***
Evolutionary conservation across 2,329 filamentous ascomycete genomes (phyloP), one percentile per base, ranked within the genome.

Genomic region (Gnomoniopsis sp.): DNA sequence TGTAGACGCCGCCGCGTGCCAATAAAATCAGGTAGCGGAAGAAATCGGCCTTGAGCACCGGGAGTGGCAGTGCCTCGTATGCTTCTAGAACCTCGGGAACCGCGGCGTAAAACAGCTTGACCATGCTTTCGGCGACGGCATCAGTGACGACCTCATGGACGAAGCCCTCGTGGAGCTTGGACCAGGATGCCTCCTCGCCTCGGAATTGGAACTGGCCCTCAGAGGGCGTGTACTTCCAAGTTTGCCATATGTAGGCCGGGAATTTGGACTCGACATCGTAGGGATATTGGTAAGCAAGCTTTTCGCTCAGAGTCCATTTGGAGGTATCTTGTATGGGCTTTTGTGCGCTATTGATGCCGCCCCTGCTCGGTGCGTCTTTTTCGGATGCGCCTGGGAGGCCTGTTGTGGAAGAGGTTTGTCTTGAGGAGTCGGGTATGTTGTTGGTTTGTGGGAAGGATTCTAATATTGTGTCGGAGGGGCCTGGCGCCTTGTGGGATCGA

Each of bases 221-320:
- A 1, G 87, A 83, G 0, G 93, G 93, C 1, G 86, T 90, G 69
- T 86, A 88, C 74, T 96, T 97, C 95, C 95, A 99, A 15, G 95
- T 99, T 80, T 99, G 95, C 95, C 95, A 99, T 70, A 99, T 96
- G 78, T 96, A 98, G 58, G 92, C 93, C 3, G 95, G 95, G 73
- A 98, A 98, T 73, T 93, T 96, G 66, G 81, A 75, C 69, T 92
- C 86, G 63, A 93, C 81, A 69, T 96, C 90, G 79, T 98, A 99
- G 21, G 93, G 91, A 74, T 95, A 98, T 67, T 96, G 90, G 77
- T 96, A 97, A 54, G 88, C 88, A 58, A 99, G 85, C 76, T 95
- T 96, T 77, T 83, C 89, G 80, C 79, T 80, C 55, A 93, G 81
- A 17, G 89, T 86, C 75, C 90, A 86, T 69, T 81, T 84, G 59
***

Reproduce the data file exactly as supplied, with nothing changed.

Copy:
Evolutionary conservation across 2,329 filamentous ascomycete genomes (phyloP), one percentile per base, ranked within the genome.

Genomic region (Gnomoniopsis sp.): DNA sequence TGTAGACGCCGCCGCGTGCCAATAAAATCAGGTAGCGGAAGAAATCGGCCTTGAGCACCGGGAGTGGCAGTGCCTCGTATGCTTCTAGAACCTCGGGAACCGCGGCGTAAAACAGCTTGACCATGCTTTCGGCGACGGCATCAGTGACGACCTCATGGACGAAGCCCTCGTGGAGCTTGGACCAGGATGCCTCCTCGCCTCGGAATTGGAACTGGCCCTCAGAGGGCGTGTACTTCCAAGTTTGCCATATGTAGGCCGGGAATTTGGACTCGACATCGTAGGGATATTGGTAAGCAAGCTTTTCGCTCAGAGTCCATTTGGAGGTATCTTGTATGGGCTTTTGTGCGCTATTGATGCCGCCCCTGCTCGGTGCGTCTTTTTCGGATGCGCCTGGGAGGCCTGTTGTGGAAGAGGTTTGTCTTGAGGAGTCGGGTATGTTGTTGGTTTGTGGGAAGGATTCTAATATTGTGTCGGAGGGGCCTGGCGCCTTGTGGGATCGA

Each of bases 221-320:
- A 1, G 87, A 83, G 0, G 93, G 93, C 1, G 86, T 90, G 69
- T 86, A 88, C 74, T 96, T 97, C 95, C 95, A 99, A 15, G 95
- T 99, T 80, T 99, G 95, C 95, C 95, A 99, T 70, A 99, T 96
- G 78, T 96, A 98, G 58, G 92, C 93, C 3, G 95, G 95, G 73
- A 98, A 98, T 73, T 93, T 96, G 66, G 81, A 75, C 69, T 92
- C 86, G 63, A 93, C 81, A 69, T 96, C 90, G 79, T 98, A 99
- G 21, G 93, G 91, A 74, T 95, A 98, T 67, T 96, G 90, G 77
- T 96, A 97, A 54, G 88, C 88, A 58, A 99, G 85, C 76, T 95
- T 96, T 77, T 83, C 89, G 80, C 79, T 80, C 55, A 93, G 81
- A 17, G 89, T 86, C 75, C 90, A 86, T 69, T 81, T 84, G 59